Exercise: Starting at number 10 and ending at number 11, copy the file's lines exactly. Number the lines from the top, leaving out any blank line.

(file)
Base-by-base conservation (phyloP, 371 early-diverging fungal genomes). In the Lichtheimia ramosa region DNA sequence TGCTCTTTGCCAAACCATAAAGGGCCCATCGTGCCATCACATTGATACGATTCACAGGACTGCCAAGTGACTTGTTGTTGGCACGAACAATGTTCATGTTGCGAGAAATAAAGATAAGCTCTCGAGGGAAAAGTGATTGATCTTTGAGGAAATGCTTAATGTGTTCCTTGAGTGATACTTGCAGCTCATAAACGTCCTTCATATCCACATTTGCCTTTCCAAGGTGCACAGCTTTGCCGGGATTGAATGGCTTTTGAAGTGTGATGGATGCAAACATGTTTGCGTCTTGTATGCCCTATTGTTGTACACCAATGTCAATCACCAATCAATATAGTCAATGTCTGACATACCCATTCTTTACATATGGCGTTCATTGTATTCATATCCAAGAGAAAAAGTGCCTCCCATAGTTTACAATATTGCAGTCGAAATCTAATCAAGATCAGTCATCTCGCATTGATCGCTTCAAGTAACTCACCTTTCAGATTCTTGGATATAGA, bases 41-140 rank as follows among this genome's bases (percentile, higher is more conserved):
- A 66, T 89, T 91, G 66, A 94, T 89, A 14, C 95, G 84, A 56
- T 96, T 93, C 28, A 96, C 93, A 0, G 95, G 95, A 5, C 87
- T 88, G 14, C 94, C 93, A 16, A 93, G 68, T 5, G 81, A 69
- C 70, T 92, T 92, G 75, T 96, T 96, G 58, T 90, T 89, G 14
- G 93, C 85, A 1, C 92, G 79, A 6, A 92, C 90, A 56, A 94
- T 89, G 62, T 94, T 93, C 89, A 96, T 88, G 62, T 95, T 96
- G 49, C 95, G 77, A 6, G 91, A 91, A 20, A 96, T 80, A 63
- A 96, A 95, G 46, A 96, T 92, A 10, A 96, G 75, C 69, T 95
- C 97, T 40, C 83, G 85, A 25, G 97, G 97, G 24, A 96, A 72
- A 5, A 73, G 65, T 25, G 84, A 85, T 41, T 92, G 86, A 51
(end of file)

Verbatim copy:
- C 97, T 40, C 83, G 85, A 25, G 97, G 97, G 24, A 96, A 72
- A 5, A 73, G 65, T 25, G 84, A 85, T 41, T 92, G 86, A 51